In a similar way that landlubbers notice the first signs of spring, sailors in the Caribbean notice the first signs of what we colloquially refer to as the ‘new season’.
One of the earliest, to seen around this time in October, are the first private yachts being put in the water and re-rigged after time ‘on the hard’ safe from the worst effects of possible hurricanes. Although officially still in storm season until the end of November, statistically, we’re passed the high risk phase — and there is nothing on the distant tropical Atlantic weather horizon.
Other new seasonal signs are the out-island shoreside resorts and restaurants that, shuttered for possible storms and certain staff vacations, begin to reopen week by week.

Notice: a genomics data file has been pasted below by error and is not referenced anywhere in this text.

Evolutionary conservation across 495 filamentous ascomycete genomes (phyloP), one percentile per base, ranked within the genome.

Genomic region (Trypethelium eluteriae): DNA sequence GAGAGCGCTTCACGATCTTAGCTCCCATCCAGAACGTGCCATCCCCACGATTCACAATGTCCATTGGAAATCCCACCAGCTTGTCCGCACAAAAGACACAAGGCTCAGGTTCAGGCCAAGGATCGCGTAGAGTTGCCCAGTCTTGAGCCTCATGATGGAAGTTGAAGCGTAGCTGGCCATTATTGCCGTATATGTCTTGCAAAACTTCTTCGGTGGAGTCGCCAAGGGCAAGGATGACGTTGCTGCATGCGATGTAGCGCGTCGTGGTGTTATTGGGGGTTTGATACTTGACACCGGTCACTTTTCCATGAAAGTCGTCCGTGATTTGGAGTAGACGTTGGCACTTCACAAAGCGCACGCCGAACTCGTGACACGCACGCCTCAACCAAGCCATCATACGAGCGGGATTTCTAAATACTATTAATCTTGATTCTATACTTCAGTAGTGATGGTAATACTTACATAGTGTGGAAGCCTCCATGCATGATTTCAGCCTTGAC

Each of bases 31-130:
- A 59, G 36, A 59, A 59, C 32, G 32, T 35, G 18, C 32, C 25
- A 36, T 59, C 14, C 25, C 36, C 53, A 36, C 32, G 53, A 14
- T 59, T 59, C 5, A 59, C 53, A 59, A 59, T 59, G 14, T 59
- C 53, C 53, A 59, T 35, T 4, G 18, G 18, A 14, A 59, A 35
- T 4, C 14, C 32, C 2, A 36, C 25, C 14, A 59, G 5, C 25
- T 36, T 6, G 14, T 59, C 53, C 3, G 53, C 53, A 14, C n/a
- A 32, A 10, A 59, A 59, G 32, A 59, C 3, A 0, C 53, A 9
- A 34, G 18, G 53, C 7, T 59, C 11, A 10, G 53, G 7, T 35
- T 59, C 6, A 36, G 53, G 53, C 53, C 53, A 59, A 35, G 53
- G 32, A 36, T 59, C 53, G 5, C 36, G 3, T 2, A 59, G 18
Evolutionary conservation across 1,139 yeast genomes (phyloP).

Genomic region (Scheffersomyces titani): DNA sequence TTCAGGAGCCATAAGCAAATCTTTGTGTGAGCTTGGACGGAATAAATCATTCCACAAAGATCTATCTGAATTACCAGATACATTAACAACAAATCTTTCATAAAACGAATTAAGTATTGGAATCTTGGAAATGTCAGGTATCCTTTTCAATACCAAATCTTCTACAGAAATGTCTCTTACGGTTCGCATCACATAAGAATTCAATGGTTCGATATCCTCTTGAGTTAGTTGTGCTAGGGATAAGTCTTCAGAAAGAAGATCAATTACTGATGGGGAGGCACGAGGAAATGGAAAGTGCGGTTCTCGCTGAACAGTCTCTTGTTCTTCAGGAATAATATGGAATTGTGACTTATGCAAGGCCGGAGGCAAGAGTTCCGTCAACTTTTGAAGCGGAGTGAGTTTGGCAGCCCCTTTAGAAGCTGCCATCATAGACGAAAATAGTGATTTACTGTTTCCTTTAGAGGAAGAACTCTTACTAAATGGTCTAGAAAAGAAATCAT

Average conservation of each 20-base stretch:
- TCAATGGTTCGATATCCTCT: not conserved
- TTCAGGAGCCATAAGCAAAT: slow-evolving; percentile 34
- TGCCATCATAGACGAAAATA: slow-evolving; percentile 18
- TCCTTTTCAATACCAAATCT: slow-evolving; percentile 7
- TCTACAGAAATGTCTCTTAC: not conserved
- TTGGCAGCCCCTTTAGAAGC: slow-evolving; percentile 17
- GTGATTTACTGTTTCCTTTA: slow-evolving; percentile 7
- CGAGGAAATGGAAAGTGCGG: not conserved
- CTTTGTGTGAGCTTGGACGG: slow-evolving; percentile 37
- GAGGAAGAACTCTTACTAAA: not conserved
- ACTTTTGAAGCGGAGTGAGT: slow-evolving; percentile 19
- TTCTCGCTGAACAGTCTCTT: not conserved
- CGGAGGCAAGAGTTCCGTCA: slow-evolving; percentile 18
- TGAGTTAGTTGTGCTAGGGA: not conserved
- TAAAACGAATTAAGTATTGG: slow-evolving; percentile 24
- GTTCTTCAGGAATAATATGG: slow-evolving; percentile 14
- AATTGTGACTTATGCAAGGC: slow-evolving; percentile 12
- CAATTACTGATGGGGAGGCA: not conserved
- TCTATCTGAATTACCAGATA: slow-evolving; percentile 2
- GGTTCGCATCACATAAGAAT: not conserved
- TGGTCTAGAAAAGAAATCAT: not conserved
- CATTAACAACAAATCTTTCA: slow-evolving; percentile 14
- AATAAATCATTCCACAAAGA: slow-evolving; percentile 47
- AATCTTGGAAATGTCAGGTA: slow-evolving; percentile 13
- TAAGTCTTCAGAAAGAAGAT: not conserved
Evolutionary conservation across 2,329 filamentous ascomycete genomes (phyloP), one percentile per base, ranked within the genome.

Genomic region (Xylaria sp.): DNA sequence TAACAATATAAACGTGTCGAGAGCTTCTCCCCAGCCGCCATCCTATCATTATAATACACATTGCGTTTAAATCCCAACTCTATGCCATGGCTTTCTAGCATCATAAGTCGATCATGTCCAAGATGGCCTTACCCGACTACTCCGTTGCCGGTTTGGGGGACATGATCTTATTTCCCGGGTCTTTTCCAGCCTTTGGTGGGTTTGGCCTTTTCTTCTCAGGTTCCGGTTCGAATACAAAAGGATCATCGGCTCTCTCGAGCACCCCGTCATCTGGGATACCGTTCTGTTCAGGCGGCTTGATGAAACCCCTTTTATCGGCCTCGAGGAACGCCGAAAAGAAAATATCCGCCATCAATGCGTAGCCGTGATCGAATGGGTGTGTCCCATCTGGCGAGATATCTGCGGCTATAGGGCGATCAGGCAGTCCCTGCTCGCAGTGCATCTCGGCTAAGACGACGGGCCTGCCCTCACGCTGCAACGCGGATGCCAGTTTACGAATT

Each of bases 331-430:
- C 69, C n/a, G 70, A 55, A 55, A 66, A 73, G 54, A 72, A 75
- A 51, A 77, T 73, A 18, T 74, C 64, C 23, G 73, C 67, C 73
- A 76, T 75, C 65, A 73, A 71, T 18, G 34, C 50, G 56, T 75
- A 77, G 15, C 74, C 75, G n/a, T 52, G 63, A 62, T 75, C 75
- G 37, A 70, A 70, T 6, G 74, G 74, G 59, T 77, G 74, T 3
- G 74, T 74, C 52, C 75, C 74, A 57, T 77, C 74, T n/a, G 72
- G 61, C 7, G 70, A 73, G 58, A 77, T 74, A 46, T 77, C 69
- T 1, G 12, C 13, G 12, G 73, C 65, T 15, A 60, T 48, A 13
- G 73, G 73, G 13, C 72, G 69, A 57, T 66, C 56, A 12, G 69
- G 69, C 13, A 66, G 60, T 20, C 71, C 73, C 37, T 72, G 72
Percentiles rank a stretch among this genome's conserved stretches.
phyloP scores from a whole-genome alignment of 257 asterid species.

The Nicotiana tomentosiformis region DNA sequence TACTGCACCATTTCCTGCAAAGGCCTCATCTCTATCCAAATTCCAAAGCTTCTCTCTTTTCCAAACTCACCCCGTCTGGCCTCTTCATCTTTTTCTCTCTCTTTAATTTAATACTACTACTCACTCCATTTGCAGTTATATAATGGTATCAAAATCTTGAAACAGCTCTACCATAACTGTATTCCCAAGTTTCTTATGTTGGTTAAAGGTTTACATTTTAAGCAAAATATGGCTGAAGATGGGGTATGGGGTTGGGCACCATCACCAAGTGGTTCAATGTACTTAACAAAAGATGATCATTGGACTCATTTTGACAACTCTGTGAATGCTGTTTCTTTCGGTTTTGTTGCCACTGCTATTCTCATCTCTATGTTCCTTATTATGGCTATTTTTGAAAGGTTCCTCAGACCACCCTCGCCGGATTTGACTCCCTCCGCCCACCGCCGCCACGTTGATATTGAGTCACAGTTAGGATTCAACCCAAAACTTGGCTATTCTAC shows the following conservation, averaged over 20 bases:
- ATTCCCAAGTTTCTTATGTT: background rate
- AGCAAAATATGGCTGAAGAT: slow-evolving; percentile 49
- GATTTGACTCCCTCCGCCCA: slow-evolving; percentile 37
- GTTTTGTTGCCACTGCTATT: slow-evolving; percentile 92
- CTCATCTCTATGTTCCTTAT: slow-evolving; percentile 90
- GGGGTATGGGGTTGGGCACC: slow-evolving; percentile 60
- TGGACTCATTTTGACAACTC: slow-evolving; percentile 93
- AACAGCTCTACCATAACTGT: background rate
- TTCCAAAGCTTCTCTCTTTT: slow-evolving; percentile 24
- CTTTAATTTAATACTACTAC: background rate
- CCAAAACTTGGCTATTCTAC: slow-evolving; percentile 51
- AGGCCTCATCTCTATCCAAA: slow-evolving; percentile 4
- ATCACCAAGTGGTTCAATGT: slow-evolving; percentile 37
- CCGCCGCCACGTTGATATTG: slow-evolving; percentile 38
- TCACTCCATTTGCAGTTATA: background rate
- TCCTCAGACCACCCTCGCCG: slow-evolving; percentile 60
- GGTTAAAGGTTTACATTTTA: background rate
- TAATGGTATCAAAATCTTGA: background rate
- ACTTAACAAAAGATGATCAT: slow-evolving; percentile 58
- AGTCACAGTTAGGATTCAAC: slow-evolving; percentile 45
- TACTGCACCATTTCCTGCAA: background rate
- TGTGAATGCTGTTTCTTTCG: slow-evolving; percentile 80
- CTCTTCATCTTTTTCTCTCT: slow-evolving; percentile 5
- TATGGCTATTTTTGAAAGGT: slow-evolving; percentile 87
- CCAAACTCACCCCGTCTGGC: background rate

Already, the harbours and bays that, all summer, have been as quiet as they were in the 1970’s are getting busy with bareboat and crewed charter boats. A little later will arrive those more exotic birds, the ‘superyachts’ strutting their stuff here after migrating from Florida, New England and the Mediterranean.
Last week the first swells generated by distant Atlantic storms began to arrive on north-facing shores. Next will come the stronger tradewinds.
It’s been a calm, dry and hot summer in most of the eastern Caribbean and those of us who live here year-round are looking forward to the fresh faces and fresh breezes that the new season brings.
So, as one of my taxi driver friends said to me the other day: “Happy New Year!”